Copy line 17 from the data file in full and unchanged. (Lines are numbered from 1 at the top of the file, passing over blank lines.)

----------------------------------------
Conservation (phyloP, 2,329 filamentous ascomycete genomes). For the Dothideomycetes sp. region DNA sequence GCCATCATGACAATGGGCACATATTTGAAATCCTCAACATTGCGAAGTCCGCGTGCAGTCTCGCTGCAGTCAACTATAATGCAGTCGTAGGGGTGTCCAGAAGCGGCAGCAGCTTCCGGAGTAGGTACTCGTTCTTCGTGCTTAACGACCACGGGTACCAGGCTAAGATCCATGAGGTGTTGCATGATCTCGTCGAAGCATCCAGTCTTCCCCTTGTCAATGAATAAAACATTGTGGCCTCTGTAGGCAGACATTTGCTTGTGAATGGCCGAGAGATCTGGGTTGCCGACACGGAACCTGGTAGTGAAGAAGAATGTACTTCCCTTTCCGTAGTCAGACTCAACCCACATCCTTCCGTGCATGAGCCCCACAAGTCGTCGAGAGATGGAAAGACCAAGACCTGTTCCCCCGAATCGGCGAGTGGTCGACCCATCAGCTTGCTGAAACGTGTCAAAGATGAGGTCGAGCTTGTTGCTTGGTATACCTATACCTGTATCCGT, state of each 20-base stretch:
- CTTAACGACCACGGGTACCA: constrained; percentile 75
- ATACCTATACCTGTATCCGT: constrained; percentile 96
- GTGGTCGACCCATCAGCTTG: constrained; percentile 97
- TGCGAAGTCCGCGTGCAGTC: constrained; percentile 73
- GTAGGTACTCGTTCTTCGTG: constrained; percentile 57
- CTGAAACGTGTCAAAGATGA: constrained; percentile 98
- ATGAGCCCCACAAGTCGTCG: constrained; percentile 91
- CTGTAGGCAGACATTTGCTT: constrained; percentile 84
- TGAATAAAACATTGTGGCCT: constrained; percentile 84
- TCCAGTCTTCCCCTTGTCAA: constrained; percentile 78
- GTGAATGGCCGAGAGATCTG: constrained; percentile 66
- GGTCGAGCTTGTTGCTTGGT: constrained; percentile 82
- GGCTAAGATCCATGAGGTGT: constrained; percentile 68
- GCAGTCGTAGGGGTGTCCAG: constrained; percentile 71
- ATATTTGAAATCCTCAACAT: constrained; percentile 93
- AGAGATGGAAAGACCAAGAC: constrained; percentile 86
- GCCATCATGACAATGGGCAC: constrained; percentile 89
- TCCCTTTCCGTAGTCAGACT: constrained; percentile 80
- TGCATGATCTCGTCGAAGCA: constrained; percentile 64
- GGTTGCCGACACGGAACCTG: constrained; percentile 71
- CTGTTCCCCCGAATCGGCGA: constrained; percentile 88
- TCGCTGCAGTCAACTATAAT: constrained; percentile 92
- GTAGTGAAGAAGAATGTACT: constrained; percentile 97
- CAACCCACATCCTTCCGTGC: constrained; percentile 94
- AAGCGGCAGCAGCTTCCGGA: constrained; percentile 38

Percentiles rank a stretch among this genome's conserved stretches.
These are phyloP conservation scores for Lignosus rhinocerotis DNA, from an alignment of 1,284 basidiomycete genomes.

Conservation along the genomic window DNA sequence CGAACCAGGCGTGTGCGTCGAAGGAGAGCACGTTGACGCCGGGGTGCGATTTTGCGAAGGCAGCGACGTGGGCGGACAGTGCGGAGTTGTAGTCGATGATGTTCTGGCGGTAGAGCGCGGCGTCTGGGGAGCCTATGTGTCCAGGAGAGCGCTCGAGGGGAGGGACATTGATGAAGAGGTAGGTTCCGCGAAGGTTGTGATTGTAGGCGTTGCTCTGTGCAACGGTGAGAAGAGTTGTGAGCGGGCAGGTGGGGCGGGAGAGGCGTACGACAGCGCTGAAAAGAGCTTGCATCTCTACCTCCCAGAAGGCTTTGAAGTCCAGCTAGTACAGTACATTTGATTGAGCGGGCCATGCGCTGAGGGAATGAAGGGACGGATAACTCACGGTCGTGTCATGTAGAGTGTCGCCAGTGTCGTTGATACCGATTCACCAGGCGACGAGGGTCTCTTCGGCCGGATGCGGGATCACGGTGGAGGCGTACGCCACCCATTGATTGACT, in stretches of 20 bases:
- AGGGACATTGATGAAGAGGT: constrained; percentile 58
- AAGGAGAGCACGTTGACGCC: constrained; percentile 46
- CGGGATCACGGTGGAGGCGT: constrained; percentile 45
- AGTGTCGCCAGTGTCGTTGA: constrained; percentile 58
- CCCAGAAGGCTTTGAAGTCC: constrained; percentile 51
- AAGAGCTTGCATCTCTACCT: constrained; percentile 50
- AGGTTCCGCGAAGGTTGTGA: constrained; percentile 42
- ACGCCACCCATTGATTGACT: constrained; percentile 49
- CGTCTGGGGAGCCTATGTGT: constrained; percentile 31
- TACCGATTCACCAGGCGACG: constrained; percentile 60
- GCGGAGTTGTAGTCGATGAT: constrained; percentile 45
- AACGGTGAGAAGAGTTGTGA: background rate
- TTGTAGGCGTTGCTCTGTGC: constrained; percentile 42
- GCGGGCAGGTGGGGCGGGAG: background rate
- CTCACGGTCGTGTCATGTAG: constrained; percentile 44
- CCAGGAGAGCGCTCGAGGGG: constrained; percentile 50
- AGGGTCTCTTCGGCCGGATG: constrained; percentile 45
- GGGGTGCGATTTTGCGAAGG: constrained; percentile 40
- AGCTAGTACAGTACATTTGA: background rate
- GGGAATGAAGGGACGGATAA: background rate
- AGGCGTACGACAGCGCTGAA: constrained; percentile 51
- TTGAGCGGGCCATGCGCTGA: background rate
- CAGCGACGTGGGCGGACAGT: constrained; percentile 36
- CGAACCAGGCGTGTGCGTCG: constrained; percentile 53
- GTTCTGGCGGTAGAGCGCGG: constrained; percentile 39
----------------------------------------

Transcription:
- AGAGATGGAAAGACCAAGAC: constrained; percentile 86